The GOP has been implying Black Lives Matter is more divisive than the Civil Rights Movement

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tags: election 2016, GOP, civil rights movement, Black lives matter

Paul Rosenberg is a California-based writer/activist, senior editor for Random Lengths News, and a columnist for Al Jazeera English. Follow him on Twitter at @PaulHRosenberg.

The underlying assumption here is that the Civil Rights Movement was a Good Thing, and thus must have brought Americans together, and moved us forward. Over a period of decades, there’s certainly a core of truth in this notion, despite how far we still have to go. However, polling from the 1960s reveals that the Civil Rights Movement was overwhelmingly less popular than Black Lives Matter is today.

As a benchmark, recent polling on Black Lives Matter by Pew found that “43% support the movement, including 18% who strongly support it. About one-in-five Americans (22%) oppose the movement, and a sizable share (30%) said they have not heard anything about the Black Lives Matter movement or did not offer an opinion.”  Indeed, only white Republicans held a predominantly negative view.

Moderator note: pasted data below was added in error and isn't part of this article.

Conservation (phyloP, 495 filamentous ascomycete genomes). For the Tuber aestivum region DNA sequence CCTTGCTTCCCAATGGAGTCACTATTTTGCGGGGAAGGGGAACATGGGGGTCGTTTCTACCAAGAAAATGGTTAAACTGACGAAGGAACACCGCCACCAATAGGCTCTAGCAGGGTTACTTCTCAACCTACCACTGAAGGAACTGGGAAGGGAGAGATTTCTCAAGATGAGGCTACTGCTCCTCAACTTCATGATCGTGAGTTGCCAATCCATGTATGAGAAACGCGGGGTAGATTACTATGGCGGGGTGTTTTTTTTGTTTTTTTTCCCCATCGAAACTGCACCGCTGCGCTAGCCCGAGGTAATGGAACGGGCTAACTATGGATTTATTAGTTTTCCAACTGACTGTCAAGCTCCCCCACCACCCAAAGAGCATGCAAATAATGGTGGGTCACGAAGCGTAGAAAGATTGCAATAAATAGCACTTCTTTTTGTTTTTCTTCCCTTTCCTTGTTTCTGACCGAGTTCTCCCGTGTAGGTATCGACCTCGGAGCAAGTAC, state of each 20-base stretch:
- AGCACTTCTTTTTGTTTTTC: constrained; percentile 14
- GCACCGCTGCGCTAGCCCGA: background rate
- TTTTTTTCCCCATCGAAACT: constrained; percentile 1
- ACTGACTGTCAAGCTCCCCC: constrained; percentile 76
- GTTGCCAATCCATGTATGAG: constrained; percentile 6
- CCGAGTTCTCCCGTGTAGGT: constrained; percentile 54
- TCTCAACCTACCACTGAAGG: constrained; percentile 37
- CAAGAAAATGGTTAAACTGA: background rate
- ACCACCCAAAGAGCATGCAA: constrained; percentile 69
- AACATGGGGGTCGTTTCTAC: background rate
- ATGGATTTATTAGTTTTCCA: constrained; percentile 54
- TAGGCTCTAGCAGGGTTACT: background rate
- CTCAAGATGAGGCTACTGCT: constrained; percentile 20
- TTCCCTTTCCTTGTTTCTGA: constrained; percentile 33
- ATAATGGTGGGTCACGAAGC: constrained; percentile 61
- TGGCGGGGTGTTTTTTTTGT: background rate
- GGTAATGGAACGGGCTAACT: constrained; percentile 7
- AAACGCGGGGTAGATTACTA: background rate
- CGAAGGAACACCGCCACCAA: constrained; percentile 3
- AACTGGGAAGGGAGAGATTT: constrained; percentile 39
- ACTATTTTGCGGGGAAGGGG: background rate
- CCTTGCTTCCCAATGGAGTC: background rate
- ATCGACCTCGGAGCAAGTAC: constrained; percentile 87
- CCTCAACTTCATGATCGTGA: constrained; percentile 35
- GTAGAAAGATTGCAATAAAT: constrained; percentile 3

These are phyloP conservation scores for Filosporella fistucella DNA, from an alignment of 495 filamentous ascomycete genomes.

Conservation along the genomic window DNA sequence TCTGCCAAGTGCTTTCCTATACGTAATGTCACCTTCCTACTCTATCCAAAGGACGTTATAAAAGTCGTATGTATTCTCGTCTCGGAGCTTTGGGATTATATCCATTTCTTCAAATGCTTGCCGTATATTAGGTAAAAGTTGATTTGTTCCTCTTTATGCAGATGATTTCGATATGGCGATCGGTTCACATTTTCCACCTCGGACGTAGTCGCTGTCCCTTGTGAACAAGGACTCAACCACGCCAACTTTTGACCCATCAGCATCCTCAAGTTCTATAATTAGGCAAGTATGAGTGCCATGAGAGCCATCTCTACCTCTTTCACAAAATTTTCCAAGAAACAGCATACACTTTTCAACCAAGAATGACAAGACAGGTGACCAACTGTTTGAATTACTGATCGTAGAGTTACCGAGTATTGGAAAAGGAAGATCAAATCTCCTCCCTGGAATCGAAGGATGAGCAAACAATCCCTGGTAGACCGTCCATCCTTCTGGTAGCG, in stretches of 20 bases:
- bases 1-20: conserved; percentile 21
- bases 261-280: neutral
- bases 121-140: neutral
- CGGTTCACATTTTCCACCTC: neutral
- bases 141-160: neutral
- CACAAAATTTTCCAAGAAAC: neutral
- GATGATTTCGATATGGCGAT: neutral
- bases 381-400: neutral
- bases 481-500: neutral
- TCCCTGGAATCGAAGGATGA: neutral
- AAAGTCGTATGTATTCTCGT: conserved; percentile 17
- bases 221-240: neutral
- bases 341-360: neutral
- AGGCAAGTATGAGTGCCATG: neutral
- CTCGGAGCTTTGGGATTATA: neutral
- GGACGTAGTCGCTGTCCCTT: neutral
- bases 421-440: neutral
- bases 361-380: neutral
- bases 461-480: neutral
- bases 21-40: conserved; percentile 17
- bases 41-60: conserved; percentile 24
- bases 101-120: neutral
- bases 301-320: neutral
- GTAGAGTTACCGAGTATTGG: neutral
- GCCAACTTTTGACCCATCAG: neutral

In sharp contrast, the record from the 1960s is consistently more negative, and the early 1960s are particularly instructive because of how consistently non-violent the movement was in the face of violent, sometimes deadly opposition. In 1961, Gallup asked about two high-profile manifestations of the Civil Rights Movement—sit-ins and freedom rides—and found that majorities thought they were much more likely to hurt, than to help.

Sit-ins were first used in August 1939, when African-American attorney Samuel Wilbert Tucker organized one at the then-segregated Alexandria, Virginia, library. This was followed by a number of other sit-ins in the 1940s and 50s, the most notable of which began in Oklahoma City in August 1958, gaining national attention, inspiring others in the movement to follow in their footsteps. But it was two 1960 sit-ins—in Greensboro, North Carolina and Nashville, Tennessee—that put the sit-in movement at the center of national attention, dramatically increasing its power and scope.

Read entire article at Salon

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